This story from the AP:
More than a year after a horrific bias attack nearly killed him, David Ritcheson masked his pain with a smile, concealing his anguish from the people closest to him, an attorney for his family said Tuesday.
Ritcheson, a Mexican-American who was beaten unconscious and sodomized with a plastic pole by a man shouting ”White Power!” in April 2006, leaped to his death in the Gulf of Mexico from an upper deck of a Carnival Cruise ship on Sunday, witnesses said.
Attorney Carlos Leon said Ritcheson had never threatened or talked of suicide and left no note.
”It seemed to everyone that David was climbing back to normalcy in his life,” Leon said at a news conference. ”What we’ve learned from this is he just internalized his pain.” * * *
Diary of an Anxious Black Woman has commentary here.
Earlier this year, Ritcheson (pictured at right) testified before the House of Representatives’ Subcommittee on Crime Terrorism and Homeland Security in favor of the Local Law Enforcement Hate Crimes Prevention Act:
My name is David Ritcheson, and I appear before you as a survivor of one of the most despicable and shocking acts of hate violence this country has ever seen in decades. Nearly one year ago on April 22, 2006, I was viciously attacked by two individuals because of my heritage as a Mexican-American. After a crawfish festival, I returned to a friend’s house where I was going to spend the night. Shortly after arriving at this home, a minor disagreement turned into a pretext for what I believe was a premeditated hate crime. This was a moment that would change my life forever.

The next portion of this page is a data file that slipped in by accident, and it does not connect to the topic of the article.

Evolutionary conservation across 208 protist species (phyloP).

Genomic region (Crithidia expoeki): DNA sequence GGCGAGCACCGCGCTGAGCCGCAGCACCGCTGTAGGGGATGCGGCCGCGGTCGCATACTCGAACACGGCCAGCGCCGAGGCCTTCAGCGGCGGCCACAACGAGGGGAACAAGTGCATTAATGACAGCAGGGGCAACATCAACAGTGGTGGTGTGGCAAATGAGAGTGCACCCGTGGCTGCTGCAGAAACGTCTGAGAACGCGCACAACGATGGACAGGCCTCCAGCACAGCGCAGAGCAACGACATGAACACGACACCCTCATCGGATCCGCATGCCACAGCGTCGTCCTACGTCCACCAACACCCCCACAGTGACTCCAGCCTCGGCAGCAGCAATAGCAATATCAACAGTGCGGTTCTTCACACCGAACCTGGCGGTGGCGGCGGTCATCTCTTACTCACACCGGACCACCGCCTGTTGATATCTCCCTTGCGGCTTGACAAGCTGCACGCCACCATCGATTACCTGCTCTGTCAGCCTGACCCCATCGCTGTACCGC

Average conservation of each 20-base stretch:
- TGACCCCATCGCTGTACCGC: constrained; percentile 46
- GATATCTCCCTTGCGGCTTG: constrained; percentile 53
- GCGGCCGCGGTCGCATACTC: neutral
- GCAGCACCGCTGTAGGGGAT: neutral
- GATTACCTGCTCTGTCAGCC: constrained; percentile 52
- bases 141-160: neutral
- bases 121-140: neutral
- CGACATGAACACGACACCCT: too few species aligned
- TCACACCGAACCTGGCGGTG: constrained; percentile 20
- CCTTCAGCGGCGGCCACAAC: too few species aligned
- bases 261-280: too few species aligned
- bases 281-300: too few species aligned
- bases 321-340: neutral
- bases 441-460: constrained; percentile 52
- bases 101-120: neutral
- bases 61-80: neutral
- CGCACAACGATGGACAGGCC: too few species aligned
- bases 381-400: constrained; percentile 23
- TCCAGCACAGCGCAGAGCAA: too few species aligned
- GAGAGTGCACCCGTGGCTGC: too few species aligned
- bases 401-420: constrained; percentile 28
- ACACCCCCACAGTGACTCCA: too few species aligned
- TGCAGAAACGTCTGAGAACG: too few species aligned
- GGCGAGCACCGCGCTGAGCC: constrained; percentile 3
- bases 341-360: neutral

After I was sucker punched and knocked out, I was dragged into the back yard for an attack that would last for over an hour. Two individuals, one an admitted racist skinhead, attempted to carve a swastika on my chest. After they stripped me naked, they burned me with a cigarette, and I was kicked by the skinhead’s steel-toed army boots.Witnesses recall the two attackers calling me a wetback and a spic as they continued to beat me as I lay unconscious. Once the attack came to an end, I was dragged to the rear of the back yard and left for dead. Reportedly, I lay unconscious in the back yard of the private residence for the next eight to nine hours.
Fortunately, God spared me the memory of what happened that night.
Weeks later, I woke up in the hospital with so many emotions – fear, uncertainty, humiliation.
America is the country I love, and it is our home. However, the hate crime committed against me illustrates that we are still, in some aspects, a house divided. These are some of the many reasons I am here before you today asking that our government take the lead in stopping individuals like those who attacked me from committing crimes against others because of where they are from, the color of their skin, the God they worship, the person they love or the way they look, talk or act.
I spent three months in the hospital and had over 30 surgeries. Most of these operations were essential to saving my life, and others were necessary just to make my body able to perform what would be normal functions.
Ritcheson’s full testimony is here. He concluded his remarks to Congress with this statement: “I can assure you, from this day forward I will do whatever I can to help make our great county, the United States of America, a hate-free place to live.”
May it be one day.